High-Performance and Net-Zero Homes — Part 1

first_imgI come from a family of non-conformists. My dad was the product of a line of labor shit-disturbers of the first order; my mom came from milder stock but was herself a civic activist of unparalleled backbone. I spent my childhood marching for racial equality, farm worker rights, and peace in Vietnam. So perhaps it’s inevitable that I have come to view myself as a green building revolutionary.In fact, I believe that YOU are a revolutionary. Why? Because building green is all about effecting change – replacing the “normal” way things are done with a far better way. It’s about combating conventional thinking and apathy – and often moneyed interests – to bring about results that are better for the people and the planet. In a revolution, everyone plays an important part. You can be heaving the battering ram at the gates, scaling the ramparts, tunneling under, printing broadsheets, or fomenting dissent inside the establishment – in short, operating wherever and however you are most comfortable and most effective. Not all revolutionaries are loud and aggressive; many are subtle and quietly persuasive. Not all have access to seats of power; many work at the grass-roots level. The right mindset to produce high-performance homesNote that I view technologies as a “maybe” solution. I believe that much of what we have to do to reliably produce high-performance and/or net-zero energy homes resides outside the realm of technology.So:1. Technology is our least powerful lever in the change toolkit.2. We don’t necessarily need it to achieve our green building goals.This is unquestionably revolutionary talk, because virtually every green building event you’ll attend focuses on stuff – the goods, the gizmos, the glam … i.e., technologies. There is very little focus on mindset (that sounds downright woo-woo, doesn’t it?) or process (a little less so, but still squishy, eh?), and only a bit on tools (we do like tools, yessir, especially techie ones).Contrarian that I am, I’ve been focusing heavily lately on the top three levels of this hierarchy, where I have complete conviction that our energies are best spent. I’ll develop this train of thought in several more blogs over the next few months. Stay tuned, and break out your green armbands! We’re all agents for changeWhether you willingly don the mantle of revolutionary or not, I think it’s important for each of us who works in green building to explicitly recognize our role as an agent for change. It’s much too hard to bring about change when you don’t face head on the reality that that’s what you’re trying to do – like trying to navigate to a town whose name you do not know. RELATED ARTICLES High-Performance and Net-Zero Homes — Part 2High-Performance and Net-Zero Homes — Part 3High-Performance and Net-Zero Homes — Part 4High-Performance and Net-Zero Homes — Part 5 A change toolkitBut all are working for change. And so I’ve devised what I refer to as the change toolkit. It’s based originally on Donella Meadows’s brilliant 2005 essay, “Places to Intervene in a System.” Meadows identified a hierarchy of nine places to intervene in a system with the aim of creating change. Bill Reed, in turn, developed his own hierarchy of change inspired by Donella’s work. I find Bill’s hierarchy easy to remember and I use it on a day-to-day basis. Here’s the gist of it – four levels, in increasing order of effectiveness for creating change:1. Technologies2. Tools3. Processes4. MindsetI’ve used Bill’s 4-stage hierarchy as the basis for my change toolkit, in it identifying a number of players and types of change that may be appropriate at each level. One version of my toolkit is shown in the figure.last_img read more

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One Number That Shows The Reason For Microsoft’s Upheaval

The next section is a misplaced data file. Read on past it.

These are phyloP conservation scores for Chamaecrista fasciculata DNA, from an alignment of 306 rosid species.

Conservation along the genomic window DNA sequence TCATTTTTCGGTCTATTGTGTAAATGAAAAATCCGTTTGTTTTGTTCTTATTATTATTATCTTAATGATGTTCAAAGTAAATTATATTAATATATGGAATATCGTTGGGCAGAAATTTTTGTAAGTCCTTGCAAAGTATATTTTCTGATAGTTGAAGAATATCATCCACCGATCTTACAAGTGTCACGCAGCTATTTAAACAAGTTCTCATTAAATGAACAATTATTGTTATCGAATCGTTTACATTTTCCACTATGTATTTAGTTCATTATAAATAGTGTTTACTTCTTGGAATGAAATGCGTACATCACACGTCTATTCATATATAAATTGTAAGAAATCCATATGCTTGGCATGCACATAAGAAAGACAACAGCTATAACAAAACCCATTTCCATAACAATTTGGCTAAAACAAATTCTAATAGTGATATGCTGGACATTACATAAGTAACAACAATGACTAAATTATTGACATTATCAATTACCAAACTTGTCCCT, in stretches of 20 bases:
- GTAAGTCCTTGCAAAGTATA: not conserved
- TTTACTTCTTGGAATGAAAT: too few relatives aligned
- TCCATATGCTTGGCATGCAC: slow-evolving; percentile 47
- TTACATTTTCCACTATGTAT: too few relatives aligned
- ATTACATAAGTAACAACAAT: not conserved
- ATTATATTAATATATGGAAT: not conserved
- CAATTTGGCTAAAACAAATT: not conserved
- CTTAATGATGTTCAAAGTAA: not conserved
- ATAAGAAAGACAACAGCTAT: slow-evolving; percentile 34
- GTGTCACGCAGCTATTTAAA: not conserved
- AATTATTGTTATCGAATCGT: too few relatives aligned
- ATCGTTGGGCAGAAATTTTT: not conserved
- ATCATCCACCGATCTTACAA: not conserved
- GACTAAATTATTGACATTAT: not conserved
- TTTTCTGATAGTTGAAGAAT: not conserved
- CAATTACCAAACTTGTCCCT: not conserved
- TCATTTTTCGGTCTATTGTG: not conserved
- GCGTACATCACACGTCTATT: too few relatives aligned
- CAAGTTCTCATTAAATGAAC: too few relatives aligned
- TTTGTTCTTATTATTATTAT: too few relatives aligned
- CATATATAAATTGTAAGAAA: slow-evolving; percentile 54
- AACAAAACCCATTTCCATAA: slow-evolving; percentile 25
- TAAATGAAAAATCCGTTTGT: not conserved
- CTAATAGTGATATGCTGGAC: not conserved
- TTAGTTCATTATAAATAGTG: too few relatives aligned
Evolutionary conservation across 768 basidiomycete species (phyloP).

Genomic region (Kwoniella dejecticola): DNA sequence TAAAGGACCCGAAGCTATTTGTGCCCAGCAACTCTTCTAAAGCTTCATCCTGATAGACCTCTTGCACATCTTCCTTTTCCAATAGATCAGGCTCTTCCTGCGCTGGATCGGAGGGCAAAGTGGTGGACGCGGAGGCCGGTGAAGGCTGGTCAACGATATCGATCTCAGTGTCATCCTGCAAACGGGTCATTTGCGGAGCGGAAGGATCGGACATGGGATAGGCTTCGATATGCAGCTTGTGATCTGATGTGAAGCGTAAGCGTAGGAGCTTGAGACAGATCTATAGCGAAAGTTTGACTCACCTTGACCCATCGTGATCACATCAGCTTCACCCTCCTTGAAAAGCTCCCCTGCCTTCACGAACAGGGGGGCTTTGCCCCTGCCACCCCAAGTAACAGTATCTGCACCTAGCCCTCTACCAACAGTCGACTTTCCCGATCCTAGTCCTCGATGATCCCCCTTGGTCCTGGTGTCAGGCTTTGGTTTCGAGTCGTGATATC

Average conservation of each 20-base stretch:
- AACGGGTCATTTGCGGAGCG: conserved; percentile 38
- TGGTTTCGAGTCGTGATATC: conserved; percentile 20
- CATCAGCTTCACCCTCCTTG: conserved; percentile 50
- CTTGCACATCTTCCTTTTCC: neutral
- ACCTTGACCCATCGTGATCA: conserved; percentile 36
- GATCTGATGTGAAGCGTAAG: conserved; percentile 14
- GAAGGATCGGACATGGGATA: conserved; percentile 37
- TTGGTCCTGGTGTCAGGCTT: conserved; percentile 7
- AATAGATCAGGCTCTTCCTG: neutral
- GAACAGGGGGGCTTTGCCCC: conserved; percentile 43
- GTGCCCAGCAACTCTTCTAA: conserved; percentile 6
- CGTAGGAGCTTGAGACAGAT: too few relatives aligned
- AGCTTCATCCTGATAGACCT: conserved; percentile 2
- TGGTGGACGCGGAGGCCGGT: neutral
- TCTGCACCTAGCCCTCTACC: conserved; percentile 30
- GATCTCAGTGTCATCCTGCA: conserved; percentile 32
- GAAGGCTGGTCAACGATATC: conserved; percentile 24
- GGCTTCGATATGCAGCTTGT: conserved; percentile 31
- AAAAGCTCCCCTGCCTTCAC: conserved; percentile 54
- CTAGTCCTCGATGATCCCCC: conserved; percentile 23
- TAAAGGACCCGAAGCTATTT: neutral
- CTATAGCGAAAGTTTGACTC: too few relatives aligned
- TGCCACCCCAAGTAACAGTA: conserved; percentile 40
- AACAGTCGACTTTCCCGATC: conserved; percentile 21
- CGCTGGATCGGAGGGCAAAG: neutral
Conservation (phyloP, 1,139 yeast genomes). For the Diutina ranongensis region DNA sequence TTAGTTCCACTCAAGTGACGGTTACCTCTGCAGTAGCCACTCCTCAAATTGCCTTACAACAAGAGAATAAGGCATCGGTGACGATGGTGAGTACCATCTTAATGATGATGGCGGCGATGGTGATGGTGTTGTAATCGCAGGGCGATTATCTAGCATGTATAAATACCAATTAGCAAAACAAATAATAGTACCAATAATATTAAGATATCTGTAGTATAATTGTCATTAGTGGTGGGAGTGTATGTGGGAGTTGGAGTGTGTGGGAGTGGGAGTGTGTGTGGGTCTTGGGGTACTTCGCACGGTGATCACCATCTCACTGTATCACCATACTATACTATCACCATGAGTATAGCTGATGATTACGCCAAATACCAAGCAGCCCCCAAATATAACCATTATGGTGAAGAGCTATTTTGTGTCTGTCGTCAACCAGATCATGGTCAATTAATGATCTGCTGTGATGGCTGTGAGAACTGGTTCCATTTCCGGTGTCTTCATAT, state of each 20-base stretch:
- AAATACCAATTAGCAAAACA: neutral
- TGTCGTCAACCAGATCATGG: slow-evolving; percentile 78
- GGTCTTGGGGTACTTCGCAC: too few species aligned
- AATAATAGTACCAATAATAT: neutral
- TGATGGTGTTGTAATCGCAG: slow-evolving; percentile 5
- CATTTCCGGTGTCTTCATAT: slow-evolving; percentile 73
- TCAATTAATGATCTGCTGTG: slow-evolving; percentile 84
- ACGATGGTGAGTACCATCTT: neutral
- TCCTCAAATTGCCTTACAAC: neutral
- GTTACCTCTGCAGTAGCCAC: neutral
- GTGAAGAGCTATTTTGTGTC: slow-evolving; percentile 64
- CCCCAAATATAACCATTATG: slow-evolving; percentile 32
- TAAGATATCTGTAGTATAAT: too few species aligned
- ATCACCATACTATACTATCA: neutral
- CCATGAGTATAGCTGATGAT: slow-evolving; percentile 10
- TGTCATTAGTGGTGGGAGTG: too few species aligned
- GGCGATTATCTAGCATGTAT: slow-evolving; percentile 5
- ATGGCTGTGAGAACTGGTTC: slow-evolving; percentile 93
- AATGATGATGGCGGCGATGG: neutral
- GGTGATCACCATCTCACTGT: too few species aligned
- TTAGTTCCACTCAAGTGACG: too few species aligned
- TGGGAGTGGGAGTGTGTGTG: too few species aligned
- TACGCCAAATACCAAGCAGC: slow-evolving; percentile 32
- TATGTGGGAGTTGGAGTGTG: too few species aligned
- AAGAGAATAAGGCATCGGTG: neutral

first_imgRelated Posts 3 Areas of Your Business that Need Tech Now Cognitive Automation is the Immediate Future of… IT + Project Management: A Love Affair Tags:#Apple#Google#Internet Explorer#Microsoft center_img brian proffitt In an effort to give us a glimpse into how well they are transitioning from a software company to “a devices and services company,” Microsoft revealed a By the Numbers site yesterday. But one fact may have revealed a little too much information from Microsoft: the desktop browser share for Internet Explorer.The tile is crystal clear: the Internet Explorer icon with the words 56.5 percent. Click the tile and it opens to reveal “Internet Explorer’s usage share was over 56 percent worldwide in July 2013.”That may sound great, but if you follow the browser market at all, then your first reaction might echo mine: only 56.5%?There was a time, after all, that Internet Explorer once held a far greater market share, with 78.42% of the market share in January 2008, according to the same source Microsoft cited on its Numbers page, Net Market Share. In those days, it was mostly IE vs. Mozilla Firefox vs. Opera. But five years ago next month, Chrome entered the game, and slowly but surely took market share away from IE and the other browsers.To its credit, this is not the worst IE’s market share has been—to date, that low mark was hit in December 2011, when IE browser share was 51.87%, Chrome 19.11% and Firefox 21.83%.The latest full month figures for July 2013 reveal a slightly better leadership position for IE, which has slowly climbed to 56.61%, with Firefox down to 18.29% and Chrome at 17.76%. Looking at the trend over time, it does indeed appear that IE has recaptured some share away from Chrome and Firefox, with Safari also picking up some growth on the other side as well.No one can take away from Microsoft that it has been a market leader for browsers since practically day one of its existence, and as such, you can’t knock 56% of the desktop market share too much.But this is desktop market share, which doesn’t reflect how Microsoft is doing on the fastest-growing platform sector: mobile. And there, if you poke around the Net Market Share site a little more, things are far less pretty.Here, Microsoft is barely on the map of browsers, hanging around at the 1.88% share mark for July. In this world, Safari is the clear winner with 58.75% share, Android browser at 20.59%, Opera Mini with 9.42% and Chrome at 4.44%.Those are numbers that don’t bode well for a Microsoft that’s trying to remake itself as devices and services company. Browsers, are very much the gateway software into the services that companies like Apple, Google and Microsoft provide. Sure, you can access Google services with Safari, and Apple cloud services with Chrome, but generally the trends for services tend to follow the browser, especially for mobile users who just want all their apps to live harmoniously. In that light, this means that Apple services benefit from 58.75% of the market and Google services get 25.03% of browser share, since Android Browser and Chrome will point to Google.So while Microsoft is still dominant in the desktop sector for its browser, that is a sector that is showing strong evidence of contraction, or at the very least slowing sales. In the sector that is exploding—mobile—Microsoft is barely a blip as a browser presence.There are ways to fix this, of course, and we are seeing it now: Microsoft has built apps that will tie directly into their services like SkyDrive (iOS, Android) and Office 365 (iOS, Android). These apps aren’t completely polished, but they will have to be improved soon.Microsoft may also end up building web services that are far more standards compliant than they ever have in the past.We are witnessing a huge metamorphosis in action: Microsoft was long the dominant player on the dominant platform, and now that is no longer the case in any sense of the word. So, they embrace mobile, with their own platform and re-tooled services for all devices. They embrace cloud with Windows Azure, trying to capture disenfranchised IT shops before they shift to Linux or Solaris in the cloud. They (re)embrace embedded, this time with an eye on making an impact in the nascent Internet of Things.This is time of great change for Microsoft as it strains to hang on to an enterprise and consumer market that is moving out from under them every day. The numbers don’t lie. Massive Non-Desk Workforce is an Opportunity fo…last_img read more